Keywords: creative AI; narratives; transportation; attitude towards AI; authorship information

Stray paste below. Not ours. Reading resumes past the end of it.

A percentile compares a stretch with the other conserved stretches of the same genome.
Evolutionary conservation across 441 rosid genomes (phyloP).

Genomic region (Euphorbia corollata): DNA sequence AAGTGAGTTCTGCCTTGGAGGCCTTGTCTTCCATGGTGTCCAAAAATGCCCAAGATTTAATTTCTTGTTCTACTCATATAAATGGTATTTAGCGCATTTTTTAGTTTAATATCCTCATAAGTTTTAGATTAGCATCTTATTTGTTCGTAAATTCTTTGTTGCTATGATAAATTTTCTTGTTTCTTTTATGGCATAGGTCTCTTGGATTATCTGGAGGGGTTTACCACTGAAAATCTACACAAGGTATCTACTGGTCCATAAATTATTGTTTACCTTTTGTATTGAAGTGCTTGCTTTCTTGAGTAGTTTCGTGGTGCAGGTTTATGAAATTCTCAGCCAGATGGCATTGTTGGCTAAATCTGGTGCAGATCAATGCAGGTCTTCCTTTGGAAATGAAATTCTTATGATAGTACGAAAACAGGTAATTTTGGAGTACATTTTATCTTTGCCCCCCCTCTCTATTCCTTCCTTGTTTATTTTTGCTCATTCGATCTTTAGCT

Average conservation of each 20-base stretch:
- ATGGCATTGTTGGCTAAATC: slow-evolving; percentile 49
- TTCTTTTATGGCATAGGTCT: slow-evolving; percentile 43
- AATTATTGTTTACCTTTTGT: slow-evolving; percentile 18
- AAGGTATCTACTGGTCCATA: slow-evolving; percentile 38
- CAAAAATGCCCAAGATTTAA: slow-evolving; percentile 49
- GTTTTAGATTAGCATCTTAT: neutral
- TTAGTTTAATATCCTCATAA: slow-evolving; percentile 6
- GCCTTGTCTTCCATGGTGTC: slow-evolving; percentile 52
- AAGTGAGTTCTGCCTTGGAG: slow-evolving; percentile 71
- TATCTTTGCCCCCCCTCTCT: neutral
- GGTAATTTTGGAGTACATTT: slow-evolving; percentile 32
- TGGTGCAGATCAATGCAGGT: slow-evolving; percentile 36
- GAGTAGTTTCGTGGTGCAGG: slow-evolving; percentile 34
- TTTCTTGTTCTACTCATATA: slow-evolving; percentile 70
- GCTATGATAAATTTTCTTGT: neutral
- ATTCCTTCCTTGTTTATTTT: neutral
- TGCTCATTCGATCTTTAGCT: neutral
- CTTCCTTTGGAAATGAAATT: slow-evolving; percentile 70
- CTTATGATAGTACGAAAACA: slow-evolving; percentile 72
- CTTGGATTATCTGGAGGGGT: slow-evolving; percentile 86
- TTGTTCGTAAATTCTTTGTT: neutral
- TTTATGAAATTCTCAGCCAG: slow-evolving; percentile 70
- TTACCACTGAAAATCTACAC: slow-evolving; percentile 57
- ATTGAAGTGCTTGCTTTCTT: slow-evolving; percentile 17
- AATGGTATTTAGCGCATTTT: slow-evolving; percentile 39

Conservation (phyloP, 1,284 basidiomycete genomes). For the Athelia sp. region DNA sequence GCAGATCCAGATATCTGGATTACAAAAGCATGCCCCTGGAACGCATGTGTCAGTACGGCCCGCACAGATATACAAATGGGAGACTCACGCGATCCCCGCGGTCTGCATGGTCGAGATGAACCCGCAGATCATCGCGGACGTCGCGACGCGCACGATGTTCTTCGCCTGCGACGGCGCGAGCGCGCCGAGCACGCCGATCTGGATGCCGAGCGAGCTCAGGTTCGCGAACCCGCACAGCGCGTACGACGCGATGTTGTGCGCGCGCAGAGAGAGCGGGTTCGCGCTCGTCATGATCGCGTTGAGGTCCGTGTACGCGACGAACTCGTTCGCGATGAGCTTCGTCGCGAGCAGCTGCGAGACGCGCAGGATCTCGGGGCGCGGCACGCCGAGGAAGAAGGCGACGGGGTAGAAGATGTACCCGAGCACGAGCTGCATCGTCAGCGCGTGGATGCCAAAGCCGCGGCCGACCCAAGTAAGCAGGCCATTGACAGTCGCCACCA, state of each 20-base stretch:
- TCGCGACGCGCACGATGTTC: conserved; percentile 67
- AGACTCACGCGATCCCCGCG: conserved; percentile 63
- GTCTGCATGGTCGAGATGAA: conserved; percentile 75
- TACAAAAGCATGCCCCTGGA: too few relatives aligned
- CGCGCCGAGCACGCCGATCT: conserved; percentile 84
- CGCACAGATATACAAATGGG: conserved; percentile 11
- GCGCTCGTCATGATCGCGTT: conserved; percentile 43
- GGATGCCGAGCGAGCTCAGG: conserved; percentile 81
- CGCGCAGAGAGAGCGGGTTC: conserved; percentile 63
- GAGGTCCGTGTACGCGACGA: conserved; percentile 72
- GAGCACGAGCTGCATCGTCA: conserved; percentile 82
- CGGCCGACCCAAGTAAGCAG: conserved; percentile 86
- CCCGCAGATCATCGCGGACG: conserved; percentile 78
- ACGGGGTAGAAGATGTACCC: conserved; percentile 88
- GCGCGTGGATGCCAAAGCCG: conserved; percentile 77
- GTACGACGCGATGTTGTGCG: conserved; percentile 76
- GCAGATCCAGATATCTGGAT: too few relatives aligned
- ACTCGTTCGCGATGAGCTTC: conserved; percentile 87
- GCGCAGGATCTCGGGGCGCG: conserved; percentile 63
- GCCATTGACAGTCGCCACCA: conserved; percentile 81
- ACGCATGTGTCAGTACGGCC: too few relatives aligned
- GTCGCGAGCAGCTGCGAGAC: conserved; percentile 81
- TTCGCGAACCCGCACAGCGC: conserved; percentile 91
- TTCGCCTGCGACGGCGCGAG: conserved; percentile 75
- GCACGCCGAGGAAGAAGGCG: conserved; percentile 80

For many decades, digital technologies have assisted humans in producing artworks and entertainment products. The role of digital technologies in these fields, however, is not limited to serving as a tool to implement human ideas. Artificial intelligence (AI) could lead to technology becoming a creator itself. Our focus here is on stories created by AI. We assume that the information that a fictional story was created by AI leads to a distancing response. This psychological distancing should go along with feelings of eeriness and should prevent recipients from being transported into the story world and from sharing the story with others. We conducted two experiments and examined user responses to fictional stories supposedly written by AI (versus a human author). Results of Experiment 1 (N = 321) suggest that the information that a short story was written by an AI has no significant effect on eeriness or the willingness to share. However, it reduces the recipients’ experience of being transported into the story world. Experiment 2 (N = 489) replicates this finding within a 2 (author: AI vs. human) x 2 (genre: contemporary fiction vs. science fiction) design. Again, AI as an author reduced transportation. This effect was qualified by an interaction with story genre. The authorship effect disappeared when the narrative was a science fiction story.